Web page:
Posted in social network, Uncategorized, web2.0 | 2 Comments »

Beyond Web 2.0 Oat Bran

Posted by Mark Bennett on December 14, 2008

oatbranWe’re starting to see more acceptance, adoption, and even demand for Web 2.0 technologies in the enterprise. Rather than being viewed as a threat to productivity, the technologies are being seen as key to innovation, employee and customer engagement, and other competitive advantages. As folks have pointed out, though, companies are now starting to look for better integration of Web 2.0 with their enterprise software. As it stands, we’re seeing mostly the equivalent of “Web 2.0 Oat Bran” today.

What is Web 2.0 Oat Bran?

A bit of background – in the early 90’s, studies found a link between ingesting soluble fiber and a reduction in “bad cholesterol.” Oat bran turns out to be a good source of soluble fiber, so there was the expected avalanche of foods being labeled as “high in oat bran!”, “20% more oat bran!”, “beat cholesterol!”, etc. Now, for products that already contained oat bran, this was a natural way to highlight their perceived health benefits. What got a little carried away were the products that added oat bran so that they could be seen as healthy solely due to the presence of oat bran. First, there are more factors than simply how much oat bran one consumes related to cholesterol levels, and if the product with the added oat bran contains enough other ingredients that negate the benefits of the oat bran, then there’s really no benefit compared to alternatives.

So it is with Web 2.0. Currently, most “social” enterprise activity takes place apart from other business processes or activities. Employees access their enterprise social network, view profiles, view connections of connections, etc. Then, when it’s time to work on defining a goal, update their development plan, locate a supplier, etc. they access a separate app. There might be a chat icon thrown in and perhaps embedded BI. What is missing is the potential to significantly enhance the app by incorporating your social network into the process. So in effect, we have good, useful social network software being used in the enterprise, but it’s like added “Web 2.0 oat bran” – good for you, but maybe we need to be looking at making the apps themselves more “social-healthy.”

Making enterprise applications more “social-healthy”

Charlene Li touched on the potential of using social networks more effectively within applications in part of her talk and presentation about “Social networks will be like air.” In it, she talks about four components in the ongoing evolution of social software, including a “Social context for activities.” She gave the example of seeing reviews from your social network on a book you are browsing, instead of today where you see all reviews. In effect, your social network is being integrated into your shopping task. Of course, we are seeing an advent of “social shopping” sites and so forth lately, but that starts getting into Charlene’s other points about single social graphs and so forth.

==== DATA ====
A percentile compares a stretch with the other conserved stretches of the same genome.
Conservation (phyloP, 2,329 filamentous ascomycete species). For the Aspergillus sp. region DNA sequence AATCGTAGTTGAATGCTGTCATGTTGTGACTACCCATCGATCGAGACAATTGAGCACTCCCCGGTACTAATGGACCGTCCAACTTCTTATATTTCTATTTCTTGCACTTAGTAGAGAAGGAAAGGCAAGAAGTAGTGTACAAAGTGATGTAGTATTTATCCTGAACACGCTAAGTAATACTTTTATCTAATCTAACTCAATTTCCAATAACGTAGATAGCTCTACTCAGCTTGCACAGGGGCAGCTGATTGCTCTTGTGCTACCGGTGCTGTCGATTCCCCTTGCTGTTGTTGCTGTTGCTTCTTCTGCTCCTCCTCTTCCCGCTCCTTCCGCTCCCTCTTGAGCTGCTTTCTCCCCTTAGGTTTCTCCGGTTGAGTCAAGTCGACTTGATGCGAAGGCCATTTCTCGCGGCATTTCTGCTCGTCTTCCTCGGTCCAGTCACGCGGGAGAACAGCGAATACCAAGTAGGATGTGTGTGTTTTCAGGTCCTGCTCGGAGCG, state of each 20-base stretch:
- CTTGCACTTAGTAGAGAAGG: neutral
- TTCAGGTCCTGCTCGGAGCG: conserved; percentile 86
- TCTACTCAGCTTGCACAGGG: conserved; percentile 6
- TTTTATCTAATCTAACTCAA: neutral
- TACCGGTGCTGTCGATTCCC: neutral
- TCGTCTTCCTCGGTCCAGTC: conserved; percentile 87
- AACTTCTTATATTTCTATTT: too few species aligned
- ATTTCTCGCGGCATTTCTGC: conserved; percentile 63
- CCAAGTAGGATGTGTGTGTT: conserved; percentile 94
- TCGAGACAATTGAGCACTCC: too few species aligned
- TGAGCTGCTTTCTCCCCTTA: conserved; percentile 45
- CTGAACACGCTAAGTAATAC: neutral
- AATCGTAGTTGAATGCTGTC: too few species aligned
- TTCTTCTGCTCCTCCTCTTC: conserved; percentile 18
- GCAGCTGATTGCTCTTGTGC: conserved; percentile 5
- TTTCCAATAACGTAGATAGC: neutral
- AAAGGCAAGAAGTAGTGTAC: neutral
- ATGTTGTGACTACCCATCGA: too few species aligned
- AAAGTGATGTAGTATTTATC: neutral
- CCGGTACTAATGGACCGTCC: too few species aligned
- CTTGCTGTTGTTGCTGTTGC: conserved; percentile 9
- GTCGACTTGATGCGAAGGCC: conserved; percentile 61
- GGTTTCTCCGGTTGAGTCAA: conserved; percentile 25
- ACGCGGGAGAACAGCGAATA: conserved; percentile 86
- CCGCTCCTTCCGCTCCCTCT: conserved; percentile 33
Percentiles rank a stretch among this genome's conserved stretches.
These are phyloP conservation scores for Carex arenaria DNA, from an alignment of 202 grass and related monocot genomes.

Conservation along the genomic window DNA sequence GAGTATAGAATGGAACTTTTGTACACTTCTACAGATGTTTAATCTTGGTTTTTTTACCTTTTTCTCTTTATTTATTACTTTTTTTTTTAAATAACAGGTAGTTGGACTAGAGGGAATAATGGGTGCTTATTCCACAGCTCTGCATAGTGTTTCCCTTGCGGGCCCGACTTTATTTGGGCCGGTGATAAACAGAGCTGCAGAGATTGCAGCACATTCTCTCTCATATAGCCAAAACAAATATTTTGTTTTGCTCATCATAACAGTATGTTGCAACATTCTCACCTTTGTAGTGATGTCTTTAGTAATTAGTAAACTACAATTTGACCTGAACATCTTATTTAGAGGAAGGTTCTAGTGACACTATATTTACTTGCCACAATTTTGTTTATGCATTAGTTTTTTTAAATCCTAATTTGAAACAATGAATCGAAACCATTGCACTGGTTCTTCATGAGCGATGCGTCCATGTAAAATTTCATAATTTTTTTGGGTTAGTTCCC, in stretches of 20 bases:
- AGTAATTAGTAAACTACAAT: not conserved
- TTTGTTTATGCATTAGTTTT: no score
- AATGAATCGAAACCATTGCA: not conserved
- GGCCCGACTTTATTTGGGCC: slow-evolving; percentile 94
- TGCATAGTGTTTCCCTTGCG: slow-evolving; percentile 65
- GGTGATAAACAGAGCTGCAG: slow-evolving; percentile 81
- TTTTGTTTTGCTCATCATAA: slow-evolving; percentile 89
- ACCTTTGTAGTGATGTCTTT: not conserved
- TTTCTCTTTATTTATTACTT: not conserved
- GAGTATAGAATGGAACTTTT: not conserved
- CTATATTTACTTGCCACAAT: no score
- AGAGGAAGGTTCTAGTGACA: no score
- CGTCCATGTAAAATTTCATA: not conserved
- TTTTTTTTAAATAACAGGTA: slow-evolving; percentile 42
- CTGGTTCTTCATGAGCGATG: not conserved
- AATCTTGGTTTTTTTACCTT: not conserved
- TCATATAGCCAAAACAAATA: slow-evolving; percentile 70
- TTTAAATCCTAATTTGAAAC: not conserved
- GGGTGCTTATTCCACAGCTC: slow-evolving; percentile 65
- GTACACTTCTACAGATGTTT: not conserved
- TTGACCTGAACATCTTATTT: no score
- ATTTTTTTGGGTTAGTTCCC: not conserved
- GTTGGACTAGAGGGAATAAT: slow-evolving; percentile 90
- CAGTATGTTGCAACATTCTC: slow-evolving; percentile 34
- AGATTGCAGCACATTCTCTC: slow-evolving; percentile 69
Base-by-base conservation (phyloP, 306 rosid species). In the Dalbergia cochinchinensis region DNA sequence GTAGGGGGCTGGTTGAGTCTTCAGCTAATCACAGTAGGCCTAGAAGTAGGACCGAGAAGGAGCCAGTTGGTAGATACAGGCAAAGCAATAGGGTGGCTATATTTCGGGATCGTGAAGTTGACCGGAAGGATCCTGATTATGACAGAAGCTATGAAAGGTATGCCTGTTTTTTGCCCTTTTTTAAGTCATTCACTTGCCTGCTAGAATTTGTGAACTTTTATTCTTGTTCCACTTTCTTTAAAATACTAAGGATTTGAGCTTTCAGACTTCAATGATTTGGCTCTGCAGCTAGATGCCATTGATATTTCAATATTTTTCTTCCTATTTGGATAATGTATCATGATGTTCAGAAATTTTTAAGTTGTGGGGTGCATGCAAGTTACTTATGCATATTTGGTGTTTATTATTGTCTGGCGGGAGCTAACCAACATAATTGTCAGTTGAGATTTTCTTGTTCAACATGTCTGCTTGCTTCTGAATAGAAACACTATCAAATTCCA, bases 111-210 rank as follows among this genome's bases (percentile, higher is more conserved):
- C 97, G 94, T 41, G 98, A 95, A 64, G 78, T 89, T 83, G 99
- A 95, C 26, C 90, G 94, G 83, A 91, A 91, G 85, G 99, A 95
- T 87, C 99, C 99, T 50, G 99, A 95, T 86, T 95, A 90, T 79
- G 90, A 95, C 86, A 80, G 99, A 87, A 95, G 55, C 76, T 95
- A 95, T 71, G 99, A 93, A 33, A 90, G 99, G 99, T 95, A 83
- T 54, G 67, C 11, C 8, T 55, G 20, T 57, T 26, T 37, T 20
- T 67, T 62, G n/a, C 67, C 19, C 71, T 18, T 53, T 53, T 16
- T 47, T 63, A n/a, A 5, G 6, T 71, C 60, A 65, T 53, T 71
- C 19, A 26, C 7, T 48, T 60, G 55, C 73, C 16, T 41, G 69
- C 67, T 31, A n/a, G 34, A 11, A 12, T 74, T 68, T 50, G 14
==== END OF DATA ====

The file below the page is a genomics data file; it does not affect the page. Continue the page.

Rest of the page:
So what enterprise activities can be enhanced by incorporating your social network? They might include such things as: improving decision-making by accessing your network’s take on your issue at hand (e.g. goal definition, customer support), improving your productivity by seeing what related tasks your network is working on (e.g. goal execution, project planning), improving your development and growth prospects by getting immediate feedback from your network (e.g. creating a development plan, learning), etc.

Using social network software within the enterprise is making companies more productive, innovative, and competitive and at the same time helping employees learn and grow. Let’s keep exploring where social networks can be effectively integrated into the enterprise business processes so that we get even more value from this technology.

Posted in Career Development, engagement, learning, performance, social network, Uncategorized, web2.0 | 5 Comments »

The Adoption Conversation at Office 2.0

Posted by Mark Bennett on September 10, 2008

Office 2.0 2008 was last week and the reviews have been mixed. The upshot is that the parts that supported “The Conversation” (e.g. the “Unconference” and “hallway meetings”) and the “Real World” (use cases) were enthusiastically applauded, while those that did not (e.g. vendor pitches) were derided. Given the theme and attendance of Office 2.0, this isn’t surprising. For an excellent recap over the whole conference, see Susan Scrupski’s post. Susan was also a key reason for the good things that came from the conference. Sam Lawrence had some good observations about the challenges that conferences like Office 2.0 face now.


One of Sam’s points was that it’s no longer a “new” market and the tendency is for the same session topics to be played over again. While this is true, we also saw the natural shift of focus towards the next phase: i.e. now that you’ve heard about the promise of these new technologies, how the heck do you get your (or your client’s) organization to adopt them? As Susan pointed out:


“…the focus had shifted away from the shiny newness and more toward a traditional focus on proof-of-concept, success stories, and genuine demonstration of the application of these ideas in a business context.”